Elements of an IT Operating Model

This is the second part of my series on IT Operating Models for Enterprise 2.0 (for the introduction, please see here.)  In Part 1, I explored the question, “Why Does Enterprise 2.0 Demand a New IT Operating Model?”  I posited three key answers:

  1. The types of IT products and services the IT organization must deliver in an Enterprise 2.0 world are quite different from those in a 1.0 world.  Enablement of enterprise collaboration, for example.
  2. The ways that IT products and services can be delivered in an Enterprise 2.0 world are also quite different.  Through “the cloud”, for example.
  3. The ways of designing and executing an IT Operating Model in a Web 2.0 context are also quite different.  Collaboratively, and through “the cloud”, for example.

I mentioned my current interest and excitement about the 3rd point as something I’ve been exploring, both through multi-company research and through actual consulting engagements, and that is where I want to focus this post.

What Are the Primary Elements of an IT Operating Model

My last post described an IT Operating Model as “the basic framework your IT organization follows to get your products and services into the hands of its consumers and customers.”  Let’s consider what might be the primary elements of such a framework:

  • Processes – how we perform activities that deliver predictable and repeatable business results through competent people using the right tools.  For example, how to we shape demand?  How do we surface and clarify demand?  How do we turn demand into solutions that deliver the intended (or better) business results?  How do we continuously improve the way we do IT work?
  • Governance – how we make and sustain important decisions about IT.  For example, how do business needs and initiatives get prioritized?  How do we manage the tensions between local and global optimization?  How are “standards” chosen and what are the consequences for deviations?  How do we govern major business programs?
  • Sourcing – how we select and manage the sourcing of our IT products and services.  For example, how do we leverage our scale?  What do we offshore, near shore, onshore, in house, in source, contract?  How do we manage key vendors?
  • Services – our portfolio of IT products and services.  For example, what is in our service catalog?  How do we define and manage service levels?  Do we offer differentiated services by customer segment (e.g., concierge service for executives or key customers?)
  • Measurement – how  we measure and monitor our performance.  For example, what are the shared goals of the IT organization?  How does the business determine value realized and delivered through IT investments?  How are we improving over time?  What are our leading indicators of performance and trends, what are they telling us and how do we know what to do about it? What customer experience are we creating for users of our products and services?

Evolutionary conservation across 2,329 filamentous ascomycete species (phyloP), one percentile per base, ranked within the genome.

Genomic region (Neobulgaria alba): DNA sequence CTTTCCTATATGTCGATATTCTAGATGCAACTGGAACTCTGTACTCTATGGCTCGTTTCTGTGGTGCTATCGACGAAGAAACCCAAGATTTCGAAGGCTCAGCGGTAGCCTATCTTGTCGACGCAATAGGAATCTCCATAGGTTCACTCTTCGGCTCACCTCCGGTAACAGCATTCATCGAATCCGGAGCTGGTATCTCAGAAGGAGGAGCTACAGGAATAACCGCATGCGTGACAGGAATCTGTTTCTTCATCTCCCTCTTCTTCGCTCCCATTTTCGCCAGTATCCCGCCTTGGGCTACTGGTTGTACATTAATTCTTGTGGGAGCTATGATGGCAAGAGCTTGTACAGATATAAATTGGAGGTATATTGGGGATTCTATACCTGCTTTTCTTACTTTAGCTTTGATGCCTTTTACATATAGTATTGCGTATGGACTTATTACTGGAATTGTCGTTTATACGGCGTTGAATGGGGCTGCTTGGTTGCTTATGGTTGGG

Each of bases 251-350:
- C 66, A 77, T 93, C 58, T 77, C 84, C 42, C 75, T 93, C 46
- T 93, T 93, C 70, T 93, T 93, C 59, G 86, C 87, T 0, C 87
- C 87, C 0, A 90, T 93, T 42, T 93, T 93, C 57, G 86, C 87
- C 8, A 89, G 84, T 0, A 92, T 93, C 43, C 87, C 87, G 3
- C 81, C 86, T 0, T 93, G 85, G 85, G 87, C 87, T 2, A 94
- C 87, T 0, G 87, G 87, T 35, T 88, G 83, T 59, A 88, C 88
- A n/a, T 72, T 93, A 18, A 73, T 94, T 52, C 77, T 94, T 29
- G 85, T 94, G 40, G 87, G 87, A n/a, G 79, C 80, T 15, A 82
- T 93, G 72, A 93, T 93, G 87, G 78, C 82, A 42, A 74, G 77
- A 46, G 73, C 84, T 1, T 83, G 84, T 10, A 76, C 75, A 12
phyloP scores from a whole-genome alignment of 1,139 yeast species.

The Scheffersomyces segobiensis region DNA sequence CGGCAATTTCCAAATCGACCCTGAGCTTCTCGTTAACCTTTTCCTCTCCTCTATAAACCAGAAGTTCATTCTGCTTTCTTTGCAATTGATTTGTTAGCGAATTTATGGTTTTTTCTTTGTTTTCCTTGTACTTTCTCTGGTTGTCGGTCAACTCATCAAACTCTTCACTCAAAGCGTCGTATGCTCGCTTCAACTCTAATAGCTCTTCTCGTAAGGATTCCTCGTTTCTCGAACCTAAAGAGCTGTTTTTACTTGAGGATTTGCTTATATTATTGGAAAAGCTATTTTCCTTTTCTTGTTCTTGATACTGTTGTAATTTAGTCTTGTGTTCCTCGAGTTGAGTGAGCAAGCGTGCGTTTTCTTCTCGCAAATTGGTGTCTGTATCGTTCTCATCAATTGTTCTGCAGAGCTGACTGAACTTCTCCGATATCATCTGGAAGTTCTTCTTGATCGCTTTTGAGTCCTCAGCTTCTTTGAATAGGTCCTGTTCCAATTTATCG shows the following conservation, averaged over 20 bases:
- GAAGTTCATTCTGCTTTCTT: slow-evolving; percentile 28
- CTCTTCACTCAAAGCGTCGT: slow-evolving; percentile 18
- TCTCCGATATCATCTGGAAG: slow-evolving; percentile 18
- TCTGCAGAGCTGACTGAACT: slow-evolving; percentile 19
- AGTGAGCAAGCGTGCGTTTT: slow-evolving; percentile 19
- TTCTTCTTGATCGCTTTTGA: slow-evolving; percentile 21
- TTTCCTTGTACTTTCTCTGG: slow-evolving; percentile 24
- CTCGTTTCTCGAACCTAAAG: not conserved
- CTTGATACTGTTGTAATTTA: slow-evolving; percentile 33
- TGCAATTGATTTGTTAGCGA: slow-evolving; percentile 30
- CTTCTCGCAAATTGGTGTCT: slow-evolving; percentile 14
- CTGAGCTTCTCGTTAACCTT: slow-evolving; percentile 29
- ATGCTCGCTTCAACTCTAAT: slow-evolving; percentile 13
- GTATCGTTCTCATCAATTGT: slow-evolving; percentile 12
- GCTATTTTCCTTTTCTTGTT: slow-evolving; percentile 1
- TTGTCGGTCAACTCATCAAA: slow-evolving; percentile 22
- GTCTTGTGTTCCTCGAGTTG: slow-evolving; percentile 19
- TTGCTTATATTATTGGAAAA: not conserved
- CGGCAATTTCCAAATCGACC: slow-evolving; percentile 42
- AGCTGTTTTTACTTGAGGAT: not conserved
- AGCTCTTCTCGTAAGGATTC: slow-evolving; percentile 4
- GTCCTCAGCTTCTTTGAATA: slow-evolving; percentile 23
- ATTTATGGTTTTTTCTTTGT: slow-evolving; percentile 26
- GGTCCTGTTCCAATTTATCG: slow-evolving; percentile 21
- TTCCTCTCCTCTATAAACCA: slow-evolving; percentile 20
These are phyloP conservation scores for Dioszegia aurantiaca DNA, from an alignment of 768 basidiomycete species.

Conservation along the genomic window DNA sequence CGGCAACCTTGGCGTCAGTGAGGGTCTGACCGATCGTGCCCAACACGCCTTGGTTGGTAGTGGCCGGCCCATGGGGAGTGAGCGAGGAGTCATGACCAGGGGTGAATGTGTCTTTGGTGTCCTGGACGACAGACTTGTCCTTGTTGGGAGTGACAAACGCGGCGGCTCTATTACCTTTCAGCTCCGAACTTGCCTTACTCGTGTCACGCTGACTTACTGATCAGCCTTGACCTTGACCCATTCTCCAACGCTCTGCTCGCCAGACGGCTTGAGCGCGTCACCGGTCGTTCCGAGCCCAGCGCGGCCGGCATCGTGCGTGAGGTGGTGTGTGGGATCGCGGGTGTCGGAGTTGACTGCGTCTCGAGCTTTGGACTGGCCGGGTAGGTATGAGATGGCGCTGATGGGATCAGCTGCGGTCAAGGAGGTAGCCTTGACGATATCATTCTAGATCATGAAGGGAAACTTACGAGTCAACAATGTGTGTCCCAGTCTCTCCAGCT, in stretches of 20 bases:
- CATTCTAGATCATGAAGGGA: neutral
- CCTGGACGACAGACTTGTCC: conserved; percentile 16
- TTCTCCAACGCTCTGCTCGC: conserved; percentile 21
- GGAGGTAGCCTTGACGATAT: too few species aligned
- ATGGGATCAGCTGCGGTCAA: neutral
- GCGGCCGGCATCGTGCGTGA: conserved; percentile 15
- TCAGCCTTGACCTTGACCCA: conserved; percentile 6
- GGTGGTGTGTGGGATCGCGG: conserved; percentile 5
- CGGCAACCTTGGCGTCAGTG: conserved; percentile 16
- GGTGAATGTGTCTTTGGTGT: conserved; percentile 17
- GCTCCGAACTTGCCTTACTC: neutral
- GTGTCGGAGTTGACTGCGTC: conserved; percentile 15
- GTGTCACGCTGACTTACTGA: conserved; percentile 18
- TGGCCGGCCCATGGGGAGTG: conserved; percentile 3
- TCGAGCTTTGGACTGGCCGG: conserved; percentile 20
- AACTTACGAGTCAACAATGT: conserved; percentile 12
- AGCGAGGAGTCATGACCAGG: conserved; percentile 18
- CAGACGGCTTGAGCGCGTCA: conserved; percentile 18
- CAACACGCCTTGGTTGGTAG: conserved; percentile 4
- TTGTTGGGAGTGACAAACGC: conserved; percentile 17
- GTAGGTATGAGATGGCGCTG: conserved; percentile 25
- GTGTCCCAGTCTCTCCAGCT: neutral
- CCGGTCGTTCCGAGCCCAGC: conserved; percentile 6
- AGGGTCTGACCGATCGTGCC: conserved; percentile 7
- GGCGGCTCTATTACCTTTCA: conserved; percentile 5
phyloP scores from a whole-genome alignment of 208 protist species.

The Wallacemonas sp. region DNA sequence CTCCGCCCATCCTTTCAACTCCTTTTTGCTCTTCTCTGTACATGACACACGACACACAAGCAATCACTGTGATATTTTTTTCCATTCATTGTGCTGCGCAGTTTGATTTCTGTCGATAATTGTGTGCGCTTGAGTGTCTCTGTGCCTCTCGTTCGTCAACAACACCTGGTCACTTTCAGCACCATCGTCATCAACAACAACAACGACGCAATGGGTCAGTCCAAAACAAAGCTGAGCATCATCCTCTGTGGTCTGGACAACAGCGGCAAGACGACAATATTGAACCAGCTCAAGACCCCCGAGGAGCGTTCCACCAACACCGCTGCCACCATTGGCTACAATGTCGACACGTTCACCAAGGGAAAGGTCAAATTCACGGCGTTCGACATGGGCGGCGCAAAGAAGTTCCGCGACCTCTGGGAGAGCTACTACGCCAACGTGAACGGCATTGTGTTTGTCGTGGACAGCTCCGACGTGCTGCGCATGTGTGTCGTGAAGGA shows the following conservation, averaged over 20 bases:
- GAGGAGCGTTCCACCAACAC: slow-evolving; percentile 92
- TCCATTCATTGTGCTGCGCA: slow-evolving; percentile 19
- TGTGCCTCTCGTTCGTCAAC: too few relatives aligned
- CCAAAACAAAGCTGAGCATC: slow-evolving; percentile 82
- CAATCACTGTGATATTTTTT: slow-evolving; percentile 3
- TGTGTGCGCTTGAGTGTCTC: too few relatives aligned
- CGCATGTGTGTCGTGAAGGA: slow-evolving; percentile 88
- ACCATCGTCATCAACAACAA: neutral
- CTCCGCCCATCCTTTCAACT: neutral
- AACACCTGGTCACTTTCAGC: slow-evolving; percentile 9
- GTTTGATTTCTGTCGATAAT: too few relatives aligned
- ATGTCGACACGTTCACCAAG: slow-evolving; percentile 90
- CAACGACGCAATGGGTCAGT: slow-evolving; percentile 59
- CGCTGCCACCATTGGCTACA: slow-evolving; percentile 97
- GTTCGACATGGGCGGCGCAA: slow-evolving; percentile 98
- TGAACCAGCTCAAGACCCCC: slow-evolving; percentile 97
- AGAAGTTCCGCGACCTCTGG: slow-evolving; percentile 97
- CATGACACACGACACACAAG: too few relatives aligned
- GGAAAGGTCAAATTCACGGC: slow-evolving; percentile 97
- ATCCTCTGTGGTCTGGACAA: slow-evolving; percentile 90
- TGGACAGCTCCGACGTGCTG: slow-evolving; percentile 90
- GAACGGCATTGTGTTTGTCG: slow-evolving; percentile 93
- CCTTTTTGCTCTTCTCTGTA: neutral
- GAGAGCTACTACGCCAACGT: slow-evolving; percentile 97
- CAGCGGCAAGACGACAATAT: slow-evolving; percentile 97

• Organization – how  we structure and organize our IT capabilities.  For example, what capabilities should be located within the IT organization and what can be within the business?  How do we organize around major projects and programs?  How do we organize around major products and platforms?

Note, I deliberately put Organization Structure last in the list.  For years, when I’ve been consulting on IT operating model design, clients invariably want to start with the organization design.  I call that “moving the deckchairs on the Titanic.”  It rarely solves anything.  On the other hand, if you work around the other elements – services, processes, governance, etc., the organizational decisions fall out relatively easily, and far more coherently.

For the last 50 years or so, IT Operating Model Design was mostly an oxymoron – they weren’t designed as much as evolved.  When deliberate design was attempted it was typically though workshops, using flip charts, post-its, PowerPoint slides, Visio, and so on.  At the end of the day, you had an organization chart to follow, organizational charters, templates, process descriptions and such, usually as MS Word and PowerPoint documents that got emailed to and fro, edited, re-edited and eventually “filed,” never to be seen again until the next CIO and the next attempt to “better align IT to the business!”

So, How Can Web 2.0 Change the Way to Design an IT Operating Model?

Given collaborative tools, wiki’s, social networks, prediction markets, et al, how can IT Operating Model design be performed in a more collaborative, impactful way?  How can it be done so that the traditional artifacts of the design – the PowerPoints, flip charts and Visio diagrams become “the way work gets done”?

I will pick up this question in the next post in this series.

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